Download Percona Memory Engine for MongoDB here.

Percona Memory Engine for MongoDB

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Comments (8)

  • Mark Callaghan Reply

    I prefer a less synthetic workload (linkbench) comparing regular WT vs in-memory WT for a database that fits in memory in both cases. In theory, the new in-memory option shouldn’t make reads faster for that setup, but a few stalls in dirty page writeback in WT can also impact stalls. Reporting p99 latencies will make the benefit obvious.

    August 11, 2016 at 12:06 pm
  • Peter Zaitsev Reply

    Mark,

    We will do more benchmarks (as well as Performance improvements). The main benefit I see is for write intensive workloads which either overtake the IO capacity for flushing or have high latency due to checkpoint activity. Thought good point on how flushing impacts things. Good way to see something like this is to inject some medium write activity and to measure read latencies separately.

    August 11, 2016 at 10:09 pm
  • Kay Reply

    Is it possible to have a replSet where the Secondary is using the in-memory storage engine and the Primary is using wiredTiger, plus an arbiter? Doing so, reads (such as time consuming aggregations) could be run much faster on the Secondary. If one node crashes, data ist still on the other node and could be restored within a short time.

    August 15, 2016 at 8:15 am
  • David Murphy (MongoDB Practice Manager) Reply

    Hi Kay,

    Yes! You can absolutely do this how ever you need to make sure and do some tweaks to the replSet configuration

    1) You will want to make sure the WT node is given priority unless your using w:majority
    2) You would want to consider adding tags to the nodes ( See replSet tagging on read vs write concern https://docs.mongodb.com/manual/tutorial/configure-replica-set-tag-sets/#differences-between-read-preferences-and-write-concerns)

    Personally I would suggest a 3rd data node where you could have 2 WiredTiger nodes and hide the memory node unless a query is specifically trying to use it’s tag. Doing less than this really makes you only have 1 real full data node which is very risky and negates all the HA work that has been done in Mongo.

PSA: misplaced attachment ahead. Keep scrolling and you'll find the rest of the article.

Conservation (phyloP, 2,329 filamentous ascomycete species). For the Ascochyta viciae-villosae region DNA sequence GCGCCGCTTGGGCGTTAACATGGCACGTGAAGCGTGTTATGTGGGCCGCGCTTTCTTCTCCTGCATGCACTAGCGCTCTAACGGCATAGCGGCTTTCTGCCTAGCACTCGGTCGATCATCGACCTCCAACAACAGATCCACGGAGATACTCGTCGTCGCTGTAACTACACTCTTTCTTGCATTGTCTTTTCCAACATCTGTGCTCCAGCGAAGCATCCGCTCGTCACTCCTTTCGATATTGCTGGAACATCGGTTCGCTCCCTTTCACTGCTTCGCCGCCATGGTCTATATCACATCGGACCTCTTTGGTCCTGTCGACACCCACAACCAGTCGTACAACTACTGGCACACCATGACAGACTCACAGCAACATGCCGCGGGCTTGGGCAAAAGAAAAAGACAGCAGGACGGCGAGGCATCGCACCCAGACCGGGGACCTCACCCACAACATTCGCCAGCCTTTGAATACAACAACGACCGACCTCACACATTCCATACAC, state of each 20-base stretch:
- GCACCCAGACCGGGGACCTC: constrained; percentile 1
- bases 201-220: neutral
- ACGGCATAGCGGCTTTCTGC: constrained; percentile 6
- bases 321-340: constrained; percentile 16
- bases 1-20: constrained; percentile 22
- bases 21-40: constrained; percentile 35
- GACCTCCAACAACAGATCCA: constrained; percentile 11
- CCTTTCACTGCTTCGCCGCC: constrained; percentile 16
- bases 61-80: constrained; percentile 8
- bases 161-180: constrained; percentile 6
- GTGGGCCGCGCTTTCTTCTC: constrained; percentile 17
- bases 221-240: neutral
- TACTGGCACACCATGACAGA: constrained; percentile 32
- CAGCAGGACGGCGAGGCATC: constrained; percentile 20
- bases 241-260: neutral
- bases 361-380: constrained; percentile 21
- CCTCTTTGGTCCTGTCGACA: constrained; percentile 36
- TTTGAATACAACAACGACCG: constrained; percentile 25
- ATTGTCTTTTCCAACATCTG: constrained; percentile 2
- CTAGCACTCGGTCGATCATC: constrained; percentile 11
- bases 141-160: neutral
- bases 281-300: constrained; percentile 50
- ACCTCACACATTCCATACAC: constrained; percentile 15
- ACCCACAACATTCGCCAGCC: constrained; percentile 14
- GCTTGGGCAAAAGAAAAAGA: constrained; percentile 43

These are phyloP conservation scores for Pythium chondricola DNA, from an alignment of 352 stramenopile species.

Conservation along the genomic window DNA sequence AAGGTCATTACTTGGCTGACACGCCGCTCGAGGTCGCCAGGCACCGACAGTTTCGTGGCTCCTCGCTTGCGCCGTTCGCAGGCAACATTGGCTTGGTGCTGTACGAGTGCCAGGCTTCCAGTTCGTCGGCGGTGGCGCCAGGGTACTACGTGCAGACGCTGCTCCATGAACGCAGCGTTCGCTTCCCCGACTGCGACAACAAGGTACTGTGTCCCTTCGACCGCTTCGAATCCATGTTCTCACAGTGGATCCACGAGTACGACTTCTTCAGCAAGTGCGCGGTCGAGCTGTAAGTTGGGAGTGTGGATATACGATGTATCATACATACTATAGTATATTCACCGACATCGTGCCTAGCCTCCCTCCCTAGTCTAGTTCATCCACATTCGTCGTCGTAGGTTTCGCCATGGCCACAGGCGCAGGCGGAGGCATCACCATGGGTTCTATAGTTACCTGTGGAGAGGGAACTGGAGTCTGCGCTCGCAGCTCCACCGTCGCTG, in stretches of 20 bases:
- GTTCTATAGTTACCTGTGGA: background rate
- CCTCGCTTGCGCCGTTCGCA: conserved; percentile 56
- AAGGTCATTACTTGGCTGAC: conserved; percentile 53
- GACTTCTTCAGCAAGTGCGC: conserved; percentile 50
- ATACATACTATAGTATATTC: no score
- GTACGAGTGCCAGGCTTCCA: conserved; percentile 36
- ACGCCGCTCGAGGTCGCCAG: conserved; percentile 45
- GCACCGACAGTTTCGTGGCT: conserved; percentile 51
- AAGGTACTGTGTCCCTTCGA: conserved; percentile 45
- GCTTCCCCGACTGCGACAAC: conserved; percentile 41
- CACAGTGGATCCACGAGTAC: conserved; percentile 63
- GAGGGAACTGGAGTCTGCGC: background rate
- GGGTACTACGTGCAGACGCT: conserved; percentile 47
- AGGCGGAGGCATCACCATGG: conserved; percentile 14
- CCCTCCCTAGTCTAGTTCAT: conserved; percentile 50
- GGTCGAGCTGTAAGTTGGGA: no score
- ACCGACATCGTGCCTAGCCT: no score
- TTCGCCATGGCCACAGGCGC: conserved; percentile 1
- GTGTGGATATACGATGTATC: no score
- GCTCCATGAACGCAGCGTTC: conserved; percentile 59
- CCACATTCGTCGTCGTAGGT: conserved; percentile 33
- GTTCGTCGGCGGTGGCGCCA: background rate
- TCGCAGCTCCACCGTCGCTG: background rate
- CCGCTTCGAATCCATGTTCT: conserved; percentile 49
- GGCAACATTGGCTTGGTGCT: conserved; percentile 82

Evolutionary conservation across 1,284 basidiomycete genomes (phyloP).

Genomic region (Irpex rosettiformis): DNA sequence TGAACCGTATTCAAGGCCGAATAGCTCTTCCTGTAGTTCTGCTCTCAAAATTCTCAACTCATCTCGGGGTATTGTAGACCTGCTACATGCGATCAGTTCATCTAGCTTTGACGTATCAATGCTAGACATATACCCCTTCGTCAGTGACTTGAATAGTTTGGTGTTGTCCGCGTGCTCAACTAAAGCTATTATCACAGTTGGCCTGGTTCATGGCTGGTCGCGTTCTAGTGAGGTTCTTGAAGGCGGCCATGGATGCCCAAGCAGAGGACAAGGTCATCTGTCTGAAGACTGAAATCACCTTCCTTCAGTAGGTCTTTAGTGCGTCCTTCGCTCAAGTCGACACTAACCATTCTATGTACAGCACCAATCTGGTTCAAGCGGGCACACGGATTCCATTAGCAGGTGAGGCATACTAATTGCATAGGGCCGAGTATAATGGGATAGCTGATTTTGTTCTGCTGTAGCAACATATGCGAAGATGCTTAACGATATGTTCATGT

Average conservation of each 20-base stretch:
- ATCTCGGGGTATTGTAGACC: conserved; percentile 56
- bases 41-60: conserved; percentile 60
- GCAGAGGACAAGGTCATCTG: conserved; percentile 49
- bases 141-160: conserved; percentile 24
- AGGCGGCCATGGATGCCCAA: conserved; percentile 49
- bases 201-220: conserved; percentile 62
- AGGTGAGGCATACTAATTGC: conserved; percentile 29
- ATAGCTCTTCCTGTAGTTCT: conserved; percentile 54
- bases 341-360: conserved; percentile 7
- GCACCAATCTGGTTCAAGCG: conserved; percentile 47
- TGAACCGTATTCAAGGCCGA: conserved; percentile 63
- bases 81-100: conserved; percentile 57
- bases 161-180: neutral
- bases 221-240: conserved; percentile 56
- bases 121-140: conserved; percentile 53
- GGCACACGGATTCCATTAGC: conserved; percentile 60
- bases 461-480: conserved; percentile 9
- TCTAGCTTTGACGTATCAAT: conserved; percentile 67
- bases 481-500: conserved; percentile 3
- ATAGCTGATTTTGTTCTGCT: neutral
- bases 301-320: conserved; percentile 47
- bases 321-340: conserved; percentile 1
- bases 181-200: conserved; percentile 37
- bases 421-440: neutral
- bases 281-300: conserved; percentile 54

If you want to talk more feel free to send a notification to @dbmurphy_data or @Percona on twitter and I can talk to you about the pros/cons of each approach. I understand its a complicated task and I am talking in very general terms not knowing your exact situation.

    August 15, 2016 at 10:30 pm
    • Kay Reply

      Thanks David for the helpful information! I’ll definitevely give it a try after my holidays in the next weeks. We have different clusters and replSets, all with different usage patterns. I’m quite sure that the in-memory storage engine might be a game changer. I’ll keep you up to date.

      August 16, 2016 at 4:24 am
  • Dharshan Rangegowda Reply

    Is there a plan to provide the In memory storage engine as a storage engine that can be used with MongoDB community edition or will it be restricted to use only with ‘Percona server for MongoDB’?

    December 20, 2016 at 12:31 am
  • Peter Zaitsev Reply

    Hi,

    Percona Memory for MongoDB will only be available with Percona Server for MongoDB. As we offer drop-in compatibility with community edition there is no reason to try to maintain the separate plugin.

    December 20, 2016 at 10:42 am
  • Dharshan Rangegowda Reply

    Thanks!

    December 20, 2016 at 1:00 pm